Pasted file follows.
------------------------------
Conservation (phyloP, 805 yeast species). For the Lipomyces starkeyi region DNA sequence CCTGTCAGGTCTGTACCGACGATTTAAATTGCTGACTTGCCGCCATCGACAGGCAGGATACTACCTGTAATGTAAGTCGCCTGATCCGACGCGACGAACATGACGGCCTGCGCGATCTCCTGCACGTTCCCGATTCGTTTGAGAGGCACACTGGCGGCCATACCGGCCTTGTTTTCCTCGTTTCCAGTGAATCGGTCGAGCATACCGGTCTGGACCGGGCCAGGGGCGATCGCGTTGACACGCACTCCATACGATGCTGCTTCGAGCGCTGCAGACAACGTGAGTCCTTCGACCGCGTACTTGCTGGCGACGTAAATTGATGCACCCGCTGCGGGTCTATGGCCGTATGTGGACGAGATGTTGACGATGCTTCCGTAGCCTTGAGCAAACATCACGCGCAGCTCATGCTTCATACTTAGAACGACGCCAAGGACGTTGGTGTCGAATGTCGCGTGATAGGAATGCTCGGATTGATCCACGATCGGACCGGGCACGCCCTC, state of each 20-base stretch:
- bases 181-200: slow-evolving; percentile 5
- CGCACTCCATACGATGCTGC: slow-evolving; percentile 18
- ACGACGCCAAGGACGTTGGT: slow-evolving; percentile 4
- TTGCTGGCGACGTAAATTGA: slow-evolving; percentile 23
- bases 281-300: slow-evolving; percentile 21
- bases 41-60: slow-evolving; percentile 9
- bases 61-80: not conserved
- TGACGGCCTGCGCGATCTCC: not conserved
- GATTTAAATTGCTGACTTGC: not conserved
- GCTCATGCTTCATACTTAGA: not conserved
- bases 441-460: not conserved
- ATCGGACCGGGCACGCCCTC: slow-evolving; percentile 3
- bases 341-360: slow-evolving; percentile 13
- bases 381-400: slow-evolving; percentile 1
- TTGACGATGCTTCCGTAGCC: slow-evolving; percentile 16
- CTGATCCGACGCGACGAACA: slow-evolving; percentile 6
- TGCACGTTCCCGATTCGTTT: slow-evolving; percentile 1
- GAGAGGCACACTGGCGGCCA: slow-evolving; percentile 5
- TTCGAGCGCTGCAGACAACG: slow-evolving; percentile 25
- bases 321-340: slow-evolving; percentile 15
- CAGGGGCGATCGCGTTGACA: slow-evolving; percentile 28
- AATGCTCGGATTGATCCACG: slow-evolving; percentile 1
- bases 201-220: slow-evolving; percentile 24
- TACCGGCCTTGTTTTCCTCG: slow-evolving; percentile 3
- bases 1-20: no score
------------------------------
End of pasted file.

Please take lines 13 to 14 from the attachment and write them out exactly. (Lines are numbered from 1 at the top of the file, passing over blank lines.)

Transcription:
- ATCGGACCGGGCACGCCCTC: slow-evolving; percentile 3
- bases 341-360: slow-evolving; percentile 13